Why- exactly the same chemistry, actually less % of solids.

I call BS.

Alaska's picture
CSX, As you observe the


As you observe the silicates you mentioned are sanctioned by the mfg for application to new concrete for the purpose of hardening. And Jim C. provides the valid caution that if you want to cover all your bases you wait out the 28 days, if it calls for that in the mfg's tech data sheet.

As I mentioned in my 3/13 response to your inquiry, wait as long as possible within the constraints of the construction schedule for the natural water reactions to occur. Cement does this:

Tricalcium silicate crystals form most rapidly, therefore they are responsible for most of the concrete strength in the first week. Dicalcium silicate, which is formed in a slower crystalization reaction, contributes continuously to strength development as it forms, generally becoming the most dominant strength component in mature concrete. Concrete is arbitrarily defined as mature at 28 days, although so long as it is moist it will continue its hydration reaction forming more bonding crystals and gaining strength nearly indefinitely. Somebody, sometime had to pick a number so there could be an agreed “STOP” the concrete is “DONE”, an 28 days was born.

The equation for the hydration of tricalcium silicate is
2 Ca3SiO5 + 7 H2O ---> 3 CaO + 2 SiO2 + 4 H2O + 3 Ca(OH)2 + 173.6 kJ

The equation for the hydration of dicalcium silicate is
2 Ca2SiO4 + 5 H2O---> 3 CaO + 2 SiO2 + 4 H2O + Ca(OH)2 + 58.6 kJ

Notice that the hydration of both dicalcium silicate and tricalcium silicate have the same reaction products. That is both calcium silicate hydrate crystals (CaO–SiO2–H2O) and Calcium Hydroxide (Ca(OH)2-Ca(OH)2) crystals.

If the cement were perfectly balanced chemically, there would be no opportunity for a densification reaction. However, like most of the real world in chemistry it is imperfect and generally there is an imbalance leaving some unreacted calcium hydroxide available to react in the future with the densifier you apply. Here you can pick your favorite way to write the compound as these are exactly the same: Calcium Hydroxide = Slaked Lime = Hydrated Lime = Ca(OH)2 or CaH2O2

So what happens if you introduce a silicate compound early in the reaction? This additional reaction competes actively with the innate hydration reaction and in my opinion results in a surface condition that is less than ideal by biasing the innate reaction toward the formation of CaSO4 , if there happens to be any reactively available sulfur (S) available in the mix water or as impurity in the cement itself.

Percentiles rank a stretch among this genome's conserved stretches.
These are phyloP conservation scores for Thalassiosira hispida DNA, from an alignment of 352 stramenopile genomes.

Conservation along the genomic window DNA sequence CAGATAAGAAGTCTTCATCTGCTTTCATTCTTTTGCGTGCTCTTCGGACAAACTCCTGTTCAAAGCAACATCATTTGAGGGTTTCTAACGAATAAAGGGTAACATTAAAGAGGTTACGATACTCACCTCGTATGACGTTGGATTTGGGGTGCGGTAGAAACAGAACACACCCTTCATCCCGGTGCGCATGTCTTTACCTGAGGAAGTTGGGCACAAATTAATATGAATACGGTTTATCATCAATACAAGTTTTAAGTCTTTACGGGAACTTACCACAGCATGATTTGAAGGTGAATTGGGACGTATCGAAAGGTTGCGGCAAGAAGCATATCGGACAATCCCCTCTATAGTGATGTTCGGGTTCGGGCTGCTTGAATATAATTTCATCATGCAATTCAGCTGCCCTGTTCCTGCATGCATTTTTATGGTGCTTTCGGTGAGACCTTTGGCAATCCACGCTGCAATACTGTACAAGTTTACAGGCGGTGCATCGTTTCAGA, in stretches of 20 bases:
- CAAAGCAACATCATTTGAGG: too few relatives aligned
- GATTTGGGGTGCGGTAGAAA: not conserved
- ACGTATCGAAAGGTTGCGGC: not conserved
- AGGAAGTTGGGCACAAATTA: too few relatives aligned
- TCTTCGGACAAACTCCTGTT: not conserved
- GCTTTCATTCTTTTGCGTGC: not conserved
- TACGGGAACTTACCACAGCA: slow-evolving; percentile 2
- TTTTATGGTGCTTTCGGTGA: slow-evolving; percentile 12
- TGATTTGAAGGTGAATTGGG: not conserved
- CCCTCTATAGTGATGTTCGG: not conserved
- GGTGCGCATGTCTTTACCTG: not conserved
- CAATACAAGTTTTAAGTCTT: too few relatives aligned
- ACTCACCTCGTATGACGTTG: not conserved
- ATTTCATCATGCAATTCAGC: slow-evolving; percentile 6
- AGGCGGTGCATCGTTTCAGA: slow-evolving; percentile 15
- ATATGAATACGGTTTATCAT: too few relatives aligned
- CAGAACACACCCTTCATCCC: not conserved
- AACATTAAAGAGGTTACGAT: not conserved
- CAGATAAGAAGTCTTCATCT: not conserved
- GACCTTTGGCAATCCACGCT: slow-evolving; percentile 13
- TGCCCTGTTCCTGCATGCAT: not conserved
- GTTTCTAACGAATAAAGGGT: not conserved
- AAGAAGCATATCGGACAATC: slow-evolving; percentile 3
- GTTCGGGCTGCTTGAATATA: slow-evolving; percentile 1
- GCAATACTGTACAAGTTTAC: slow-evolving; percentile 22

What is the densifier hardener reaction itself you may ask? The densifier’s or hardeners react with the unreacted calcium hydroxide to form additional calcium silicates. The exact silicate formed depends upon the manufacturer’s formulation, which is usually proprietary and thus “…. your mileage may vary.…” with respect to actual effectiveness in both densification, hardness and abrasion resistance. Not all are created equal! Also, note that the densification reaction also takes time to form the calcium silicates. IF the densification reaction time (that is the time the floor is actually wet with the densifier) is short then less reaction product can be formed even if there is an excess of reactants available. So, while some silicate compounds tend to react a little bit faster (lithium silicate is generally faster) than others, IF the reaction time is short then they will actually produce less total calcium silicate and your floor will not be fully densified, hence have a weak surface, poor wear characteristics, etc.

Therefore …. I suggest you wait as long as possible prior to densification and keep the floor wet with densifier as long as you can regardless of the silicate formulation you choose. All within reason of course. The fruits of this approach won’t look any different a few days out, but will look much different when compared to your competitors years later.

James Vermillion, ACI, ASTM, ICRI, ASCC
Master Artisan
NOT recognized by CPAA as a Master Craftsman
……. but who’s work photos as of February 10, 2011 compromised nearly 10% of the CPAA’s examples of excellent polishing!

Alaska, Very informative

Very informative post on the chemical reactions. You mention that the lithium silicates take less time to react than sodium silicate products. Why is that? Is the lithium silicate chemical structure less stable and therefore more willing to react with the calcium hydroxide? Just curious. Along those same lines, the lithium manufacturers typically suggest a coverage rate of 500 s.f./gal whereas the sodiums recommend a lower coverage rate of 200 s.f./gal. My concern with this has always been that the sodiums typically have a higher solids content. For instance, Retroplate is close to twice that of Consolideck. Do the lithiums react more? By that I mean can you only expect say 20% of the reactive solids in a sodium silicate densifier to react whereas a lithium reacts at 80% of it's reactive solids, or is this just a way for lithium manufacturers to make their product costs seem lower on a per square foot basis than sodiums. I typically seem to get better results with retroplate when I apply it. And if a slab is being difficult I will usually apply the retroplate to help keep things together as it performs better than the lithium in these instances. With that being said, I've never flood coated a lithium on a difficult piece of concrete so I can't say that the sodium necessarily does a better job, just that the lower coverage rates of the sodiums seem to provide better densification. Following this same logic however, my concern is that years down the road I may find the slabs I've used the sodium silicates on will superior to those that I've densified using the lithiums. Any input you have on this would be appreciated.